Republic Day is one of India’s biggest national holidays.
It is celebrated on the 26th January, which is the date that the Constitution of India was put into effect.
This replaced the 1935 Government of India Act and India’s governing document, which turned the country into a new republic. The 26th January was chosen for Republic Day since it was on this same day back in 1929 that the Declaration of Indian Independence was chosen by the Indian National Congress over the Dominion status that the British Regime was offering.
Republic Day History
It was the 15th August 1947 when India gained their independence from the British Raj. However, they still did not have their own permanent constitution - the laws of the country were still based on the Government of India Act 1936, which had been put together by the British. So, while Independence Day is there to celebrate India’s freedom from Britain, Republic Day is there to celebrate the day India’s own constitution came into force.
A draft constitution was written up and submitted on the 4th November 1947 to the Constituent Assembly. The Assembly discussed the constitution in meetings which were open to the public over the course of 166 days spread out over two years, eleven months, and eighteen days. After plenty of deliberation and a number of modifications, the 308 Assembly members signed two copies of the document (one in English and one in Hindi) on the 24th January 1950. A couple of days later, on the 26th January, it was put into effect across the whole nation.
How Do Indians Celebrate Republic Day?
Just like the celebrations for Independence Day, Republic Day is also celebrated with huge parades in New Delhi and the capitals of the different states across the country. In New Delhi, the grand celebrations take place at the Rajpath (a ceremonial boulevard) in front of the President of India. The parades go by India gate, which is a war memorial for the 70,000 British Indian Army soldiers that died in the First World War.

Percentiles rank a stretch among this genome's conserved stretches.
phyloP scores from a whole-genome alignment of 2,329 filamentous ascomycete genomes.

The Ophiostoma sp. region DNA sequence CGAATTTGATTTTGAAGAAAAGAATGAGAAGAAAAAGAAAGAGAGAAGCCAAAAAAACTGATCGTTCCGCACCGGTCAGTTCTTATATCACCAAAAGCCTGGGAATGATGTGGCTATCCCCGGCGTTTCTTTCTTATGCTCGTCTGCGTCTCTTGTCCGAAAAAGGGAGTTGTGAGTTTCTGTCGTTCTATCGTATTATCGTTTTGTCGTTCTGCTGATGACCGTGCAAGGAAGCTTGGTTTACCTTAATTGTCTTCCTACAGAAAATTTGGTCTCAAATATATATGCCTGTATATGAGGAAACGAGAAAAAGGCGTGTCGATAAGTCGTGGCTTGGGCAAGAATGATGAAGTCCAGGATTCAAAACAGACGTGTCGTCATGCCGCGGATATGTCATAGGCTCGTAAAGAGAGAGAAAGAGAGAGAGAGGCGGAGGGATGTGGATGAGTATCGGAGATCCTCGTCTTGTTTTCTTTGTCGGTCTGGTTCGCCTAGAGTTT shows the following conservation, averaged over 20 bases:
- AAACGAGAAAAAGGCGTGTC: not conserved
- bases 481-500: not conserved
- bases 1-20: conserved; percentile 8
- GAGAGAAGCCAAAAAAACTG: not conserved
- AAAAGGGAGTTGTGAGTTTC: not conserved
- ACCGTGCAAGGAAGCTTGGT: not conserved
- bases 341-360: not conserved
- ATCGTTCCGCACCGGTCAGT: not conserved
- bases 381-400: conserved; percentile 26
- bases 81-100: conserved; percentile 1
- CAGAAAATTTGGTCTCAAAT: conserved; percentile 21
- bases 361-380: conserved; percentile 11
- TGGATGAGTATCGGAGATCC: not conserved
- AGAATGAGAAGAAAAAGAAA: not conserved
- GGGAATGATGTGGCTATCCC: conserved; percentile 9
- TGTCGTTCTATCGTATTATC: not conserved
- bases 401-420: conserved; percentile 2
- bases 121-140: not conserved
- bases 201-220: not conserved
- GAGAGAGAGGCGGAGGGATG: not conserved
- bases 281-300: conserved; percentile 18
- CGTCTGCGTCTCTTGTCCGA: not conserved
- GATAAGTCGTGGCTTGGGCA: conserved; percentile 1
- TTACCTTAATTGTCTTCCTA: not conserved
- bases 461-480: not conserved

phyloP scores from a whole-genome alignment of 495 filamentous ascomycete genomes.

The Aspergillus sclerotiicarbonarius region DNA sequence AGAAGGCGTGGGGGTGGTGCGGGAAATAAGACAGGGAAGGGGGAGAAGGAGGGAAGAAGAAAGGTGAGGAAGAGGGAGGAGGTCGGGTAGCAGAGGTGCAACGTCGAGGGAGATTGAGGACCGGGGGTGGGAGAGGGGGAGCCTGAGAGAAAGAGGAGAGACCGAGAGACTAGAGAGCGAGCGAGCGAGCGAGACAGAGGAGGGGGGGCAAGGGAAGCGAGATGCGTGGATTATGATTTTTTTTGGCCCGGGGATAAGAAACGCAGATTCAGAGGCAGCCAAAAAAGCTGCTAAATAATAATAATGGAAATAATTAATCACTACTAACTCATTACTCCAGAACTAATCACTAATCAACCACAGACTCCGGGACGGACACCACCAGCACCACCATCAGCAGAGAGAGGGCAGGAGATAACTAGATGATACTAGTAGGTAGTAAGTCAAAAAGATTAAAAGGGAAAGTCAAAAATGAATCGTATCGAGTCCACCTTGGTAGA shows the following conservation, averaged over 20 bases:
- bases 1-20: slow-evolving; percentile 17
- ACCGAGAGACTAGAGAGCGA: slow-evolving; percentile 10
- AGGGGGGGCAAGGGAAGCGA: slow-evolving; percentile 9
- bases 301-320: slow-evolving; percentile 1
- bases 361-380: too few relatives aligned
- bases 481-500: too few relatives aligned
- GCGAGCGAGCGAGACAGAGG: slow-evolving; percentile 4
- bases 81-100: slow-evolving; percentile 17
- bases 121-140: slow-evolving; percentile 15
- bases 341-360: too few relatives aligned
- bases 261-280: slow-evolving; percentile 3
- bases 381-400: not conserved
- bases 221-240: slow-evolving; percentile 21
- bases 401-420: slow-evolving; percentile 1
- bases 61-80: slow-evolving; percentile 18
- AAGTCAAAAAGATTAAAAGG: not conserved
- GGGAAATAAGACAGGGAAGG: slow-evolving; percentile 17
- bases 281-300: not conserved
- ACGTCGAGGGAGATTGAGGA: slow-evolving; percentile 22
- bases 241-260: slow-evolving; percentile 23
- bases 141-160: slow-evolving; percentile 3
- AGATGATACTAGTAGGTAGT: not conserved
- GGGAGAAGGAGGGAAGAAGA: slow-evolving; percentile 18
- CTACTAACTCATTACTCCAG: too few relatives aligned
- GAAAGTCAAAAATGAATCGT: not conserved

The Indian Navy, Army, Air Force, performers and artists from all across India take part in the parades to showcase India’s cultural diversity. The President and Governors of state receive military salutes during the different parades and the Indian Air Force fly past marks the end of the parades in the capital.
What Happened on Republic Day 2017?
Each year different types of shows are put on to ensure that things remaining entertaining for the public to watch. If we had the same old parades and activities each year, then the country would certainly begin to lose interest. As well as different forms of entertainment, a Head of State from abroad is invited to come and watch the celebrations. For example, American President Barack Obama was invited in 2015, while Francois Hollande, the President of France was the honorary guest for 2016. In 2017, Sheikh Mohamed bin Zayed Al Nahyan, the Crown Prince of Abu Dhabi, was the special guest.
The 2017 Republic Day was the 68th edition and it was celebrated with gusto and pomp. There were many firsts at these celebrations such as:
A United Arab Emirates contingent marched: For the first time in Republic Day’s history, there was a foreign contingent at the head of the parade along Rajpath. The contingent was led by Obaid Al Zahumi, the Brigadier, and the crowd loved it.